The July 2003 issue of School Reform News offers extensive coverage of the generally obstructionist role teacher unions and the education establishment play in school reform efforts.
Lexington Institute Senior Fellow Robert Holland reports on teacher union efforts to protect and strengthen their political clout in California, Illinois, and at the national level. He also covers Congressional reauthorization of the Higher Education Act, which reformers are hoping to use to bring needed change to the ed-school system that prepares and licenses K-12 teachers.
Managing Editor George A. Clowes summarizes a new Public Agenda survey of teachers and their opinion of teacher tenure, and reports on teacher union scandals in Florida’s Miami-Dade school district, Massachusetts, New York City, Louisiana, and San Francisco.
This issue’s exclusive interview is with Terry M. Moe, a senior fellow at the Hoover Institution and one of the country’s leading experts on education policy, U.S. political institutions, and public bureaucracy. Moe explains how “our political system of checks and balances makes it difficult to get new legislation passed. ... If a powerful group really wants to block something, it can. That’s what the teacher unions have been doing for the past 20 years--blocking reforms.”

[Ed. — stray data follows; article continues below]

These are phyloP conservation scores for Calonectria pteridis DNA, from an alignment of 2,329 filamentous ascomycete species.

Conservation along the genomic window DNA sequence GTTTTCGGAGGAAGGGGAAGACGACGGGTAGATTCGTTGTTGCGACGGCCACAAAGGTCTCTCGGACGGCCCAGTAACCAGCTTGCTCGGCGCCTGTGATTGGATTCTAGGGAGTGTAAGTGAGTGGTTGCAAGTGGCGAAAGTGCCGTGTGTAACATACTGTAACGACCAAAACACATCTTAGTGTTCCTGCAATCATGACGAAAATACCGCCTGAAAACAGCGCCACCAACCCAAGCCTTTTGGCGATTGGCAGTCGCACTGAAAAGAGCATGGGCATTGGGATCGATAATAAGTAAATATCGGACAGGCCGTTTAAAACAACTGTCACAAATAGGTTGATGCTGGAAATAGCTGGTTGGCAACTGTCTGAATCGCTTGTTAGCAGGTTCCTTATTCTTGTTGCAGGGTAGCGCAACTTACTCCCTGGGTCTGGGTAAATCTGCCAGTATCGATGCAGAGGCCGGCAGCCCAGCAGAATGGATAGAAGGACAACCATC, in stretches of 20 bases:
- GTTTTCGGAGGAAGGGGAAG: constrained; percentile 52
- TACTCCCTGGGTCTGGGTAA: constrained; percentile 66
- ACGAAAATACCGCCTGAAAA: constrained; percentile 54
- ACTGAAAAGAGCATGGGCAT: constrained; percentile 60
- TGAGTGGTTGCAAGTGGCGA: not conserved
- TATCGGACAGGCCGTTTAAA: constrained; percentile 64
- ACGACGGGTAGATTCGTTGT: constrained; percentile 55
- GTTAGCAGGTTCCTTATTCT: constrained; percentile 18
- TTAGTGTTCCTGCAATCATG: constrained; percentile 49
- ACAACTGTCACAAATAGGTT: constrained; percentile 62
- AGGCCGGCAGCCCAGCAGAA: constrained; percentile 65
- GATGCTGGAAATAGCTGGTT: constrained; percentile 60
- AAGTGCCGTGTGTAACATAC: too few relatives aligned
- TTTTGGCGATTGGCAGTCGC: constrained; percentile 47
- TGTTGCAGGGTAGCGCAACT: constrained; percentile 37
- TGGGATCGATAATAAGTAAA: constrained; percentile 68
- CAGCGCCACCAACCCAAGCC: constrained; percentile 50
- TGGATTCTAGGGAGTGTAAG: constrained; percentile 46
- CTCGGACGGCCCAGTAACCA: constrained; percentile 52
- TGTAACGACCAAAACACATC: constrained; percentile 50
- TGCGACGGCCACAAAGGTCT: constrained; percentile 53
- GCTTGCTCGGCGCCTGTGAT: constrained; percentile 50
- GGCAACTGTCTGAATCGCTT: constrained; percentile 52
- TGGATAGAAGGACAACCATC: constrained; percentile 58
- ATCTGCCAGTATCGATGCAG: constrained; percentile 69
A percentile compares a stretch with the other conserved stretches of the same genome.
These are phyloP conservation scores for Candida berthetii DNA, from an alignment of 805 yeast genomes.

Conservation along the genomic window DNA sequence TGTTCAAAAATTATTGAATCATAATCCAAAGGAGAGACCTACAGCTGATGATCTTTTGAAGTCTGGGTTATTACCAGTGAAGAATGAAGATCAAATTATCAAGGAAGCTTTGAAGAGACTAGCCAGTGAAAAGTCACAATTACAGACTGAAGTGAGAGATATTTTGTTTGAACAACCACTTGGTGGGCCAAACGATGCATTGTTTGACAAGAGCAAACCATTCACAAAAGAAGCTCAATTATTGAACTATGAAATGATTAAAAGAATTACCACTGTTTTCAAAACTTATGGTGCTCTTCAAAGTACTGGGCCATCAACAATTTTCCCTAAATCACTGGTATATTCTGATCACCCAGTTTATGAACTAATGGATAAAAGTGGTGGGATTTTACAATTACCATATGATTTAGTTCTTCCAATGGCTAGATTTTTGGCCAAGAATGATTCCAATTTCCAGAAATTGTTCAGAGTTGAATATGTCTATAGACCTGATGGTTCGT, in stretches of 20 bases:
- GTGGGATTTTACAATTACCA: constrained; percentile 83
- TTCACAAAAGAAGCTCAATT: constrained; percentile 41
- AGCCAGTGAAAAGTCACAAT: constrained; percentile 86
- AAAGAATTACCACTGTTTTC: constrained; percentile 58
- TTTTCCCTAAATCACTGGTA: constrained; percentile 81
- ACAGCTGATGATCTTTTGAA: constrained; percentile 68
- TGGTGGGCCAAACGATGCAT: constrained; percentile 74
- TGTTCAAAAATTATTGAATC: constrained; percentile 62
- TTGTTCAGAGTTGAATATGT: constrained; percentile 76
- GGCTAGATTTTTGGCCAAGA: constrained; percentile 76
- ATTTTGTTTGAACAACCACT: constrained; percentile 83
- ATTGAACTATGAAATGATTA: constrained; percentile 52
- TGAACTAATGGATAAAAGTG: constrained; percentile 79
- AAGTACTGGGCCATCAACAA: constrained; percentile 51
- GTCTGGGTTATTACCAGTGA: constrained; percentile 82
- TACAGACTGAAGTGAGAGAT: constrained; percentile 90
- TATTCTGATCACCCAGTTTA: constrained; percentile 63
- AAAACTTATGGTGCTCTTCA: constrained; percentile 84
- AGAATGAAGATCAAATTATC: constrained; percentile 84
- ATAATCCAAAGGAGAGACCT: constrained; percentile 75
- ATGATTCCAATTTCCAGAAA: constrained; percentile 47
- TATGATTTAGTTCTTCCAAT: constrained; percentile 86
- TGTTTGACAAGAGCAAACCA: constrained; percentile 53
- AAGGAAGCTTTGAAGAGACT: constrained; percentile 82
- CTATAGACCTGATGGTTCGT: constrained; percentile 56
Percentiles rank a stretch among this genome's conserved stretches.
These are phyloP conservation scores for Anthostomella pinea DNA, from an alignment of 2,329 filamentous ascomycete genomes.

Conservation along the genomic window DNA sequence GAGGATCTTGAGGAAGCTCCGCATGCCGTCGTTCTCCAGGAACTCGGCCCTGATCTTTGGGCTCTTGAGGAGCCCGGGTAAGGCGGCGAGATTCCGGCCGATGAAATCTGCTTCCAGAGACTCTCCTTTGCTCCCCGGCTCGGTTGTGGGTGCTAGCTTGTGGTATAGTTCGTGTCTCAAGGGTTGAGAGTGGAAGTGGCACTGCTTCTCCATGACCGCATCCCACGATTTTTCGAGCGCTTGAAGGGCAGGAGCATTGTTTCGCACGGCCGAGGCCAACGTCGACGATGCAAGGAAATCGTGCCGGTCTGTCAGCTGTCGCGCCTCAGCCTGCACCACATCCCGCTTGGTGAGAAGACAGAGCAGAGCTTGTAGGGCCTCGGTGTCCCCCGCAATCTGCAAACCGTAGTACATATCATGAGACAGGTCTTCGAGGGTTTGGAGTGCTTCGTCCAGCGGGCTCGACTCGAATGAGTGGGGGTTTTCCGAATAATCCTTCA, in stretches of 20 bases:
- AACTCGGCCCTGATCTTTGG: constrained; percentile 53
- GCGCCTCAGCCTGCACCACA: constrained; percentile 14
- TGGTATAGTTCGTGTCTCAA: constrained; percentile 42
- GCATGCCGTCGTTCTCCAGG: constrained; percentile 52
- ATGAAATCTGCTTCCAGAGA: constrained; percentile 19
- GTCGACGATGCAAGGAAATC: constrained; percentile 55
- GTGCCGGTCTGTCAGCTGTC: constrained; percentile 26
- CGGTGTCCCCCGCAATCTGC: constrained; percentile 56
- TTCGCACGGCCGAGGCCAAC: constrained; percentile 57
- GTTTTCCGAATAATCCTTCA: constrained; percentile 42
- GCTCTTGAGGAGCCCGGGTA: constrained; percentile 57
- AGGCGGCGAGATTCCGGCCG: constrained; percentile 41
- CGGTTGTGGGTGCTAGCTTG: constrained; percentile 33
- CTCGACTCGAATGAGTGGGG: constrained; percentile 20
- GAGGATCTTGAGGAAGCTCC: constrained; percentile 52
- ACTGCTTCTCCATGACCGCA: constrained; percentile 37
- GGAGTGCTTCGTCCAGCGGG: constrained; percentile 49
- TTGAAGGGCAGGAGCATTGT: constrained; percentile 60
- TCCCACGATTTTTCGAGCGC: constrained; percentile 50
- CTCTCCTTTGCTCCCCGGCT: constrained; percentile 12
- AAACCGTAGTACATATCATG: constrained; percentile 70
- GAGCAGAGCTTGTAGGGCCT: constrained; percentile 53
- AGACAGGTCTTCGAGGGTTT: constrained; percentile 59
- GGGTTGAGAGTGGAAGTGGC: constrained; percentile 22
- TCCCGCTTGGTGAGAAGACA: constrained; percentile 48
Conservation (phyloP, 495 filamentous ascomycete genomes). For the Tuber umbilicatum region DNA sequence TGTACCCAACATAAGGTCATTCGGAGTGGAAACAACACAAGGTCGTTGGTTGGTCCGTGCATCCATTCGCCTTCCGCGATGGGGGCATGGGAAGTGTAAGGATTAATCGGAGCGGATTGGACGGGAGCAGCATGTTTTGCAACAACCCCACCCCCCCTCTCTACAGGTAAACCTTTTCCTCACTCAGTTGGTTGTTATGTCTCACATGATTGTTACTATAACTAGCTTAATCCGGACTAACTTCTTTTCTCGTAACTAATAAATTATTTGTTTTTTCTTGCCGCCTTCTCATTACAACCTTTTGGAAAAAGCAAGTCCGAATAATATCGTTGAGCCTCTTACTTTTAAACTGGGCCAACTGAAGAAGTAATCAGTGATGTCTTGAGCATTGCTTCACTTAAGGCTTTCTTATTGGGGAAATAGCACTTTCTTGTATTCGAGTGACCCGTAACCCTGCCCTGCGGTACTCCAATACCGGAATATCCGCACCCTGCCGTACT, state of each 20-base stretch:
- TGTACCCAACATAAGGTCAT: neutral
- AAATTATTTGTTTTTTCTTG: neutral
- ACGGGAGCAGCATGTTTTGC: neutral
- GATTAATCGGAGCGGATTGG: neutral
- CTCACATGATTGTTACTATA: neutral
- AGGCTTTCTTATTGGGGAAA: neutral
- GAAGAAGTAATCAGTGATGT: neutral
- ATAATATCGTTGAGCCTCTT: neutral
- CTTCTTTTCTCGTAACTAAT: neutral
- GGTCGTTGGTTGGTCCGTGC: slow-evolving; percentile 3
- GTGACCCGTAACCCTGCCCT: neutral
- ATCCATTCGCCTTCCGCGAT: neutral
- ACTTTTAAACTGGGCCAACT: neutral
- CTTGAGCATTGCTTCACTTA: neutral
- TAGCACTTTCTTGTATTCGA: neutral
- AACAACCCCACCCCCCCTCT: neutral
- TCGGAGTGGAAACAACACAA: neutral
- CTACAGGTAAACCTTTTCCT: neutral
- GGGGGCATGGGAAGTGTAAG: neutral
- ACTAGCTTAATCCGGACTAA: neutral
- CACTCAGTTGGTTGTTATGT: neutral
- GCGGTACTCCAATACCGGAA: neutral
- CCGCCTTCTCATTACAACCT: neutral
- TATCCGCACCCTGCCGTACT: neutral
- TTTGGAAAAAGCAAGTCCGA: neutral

Also in this issue: more evidence on the success of Florida’s McKay scholarships; a legal challenge to Colorado’s fledgling voucher program; a new study of public school choice; a recent Cato Institute conference evaluating U.S. education 50 years after the U.S. Supreme Court’s landmark decision in Brown v. Board of Education; a new study of the 21st Century Community Learning Centers after-school program; and Don Soifer’s review of a new how-to guide for the structured English immersion alternative to traditional bilingual education.
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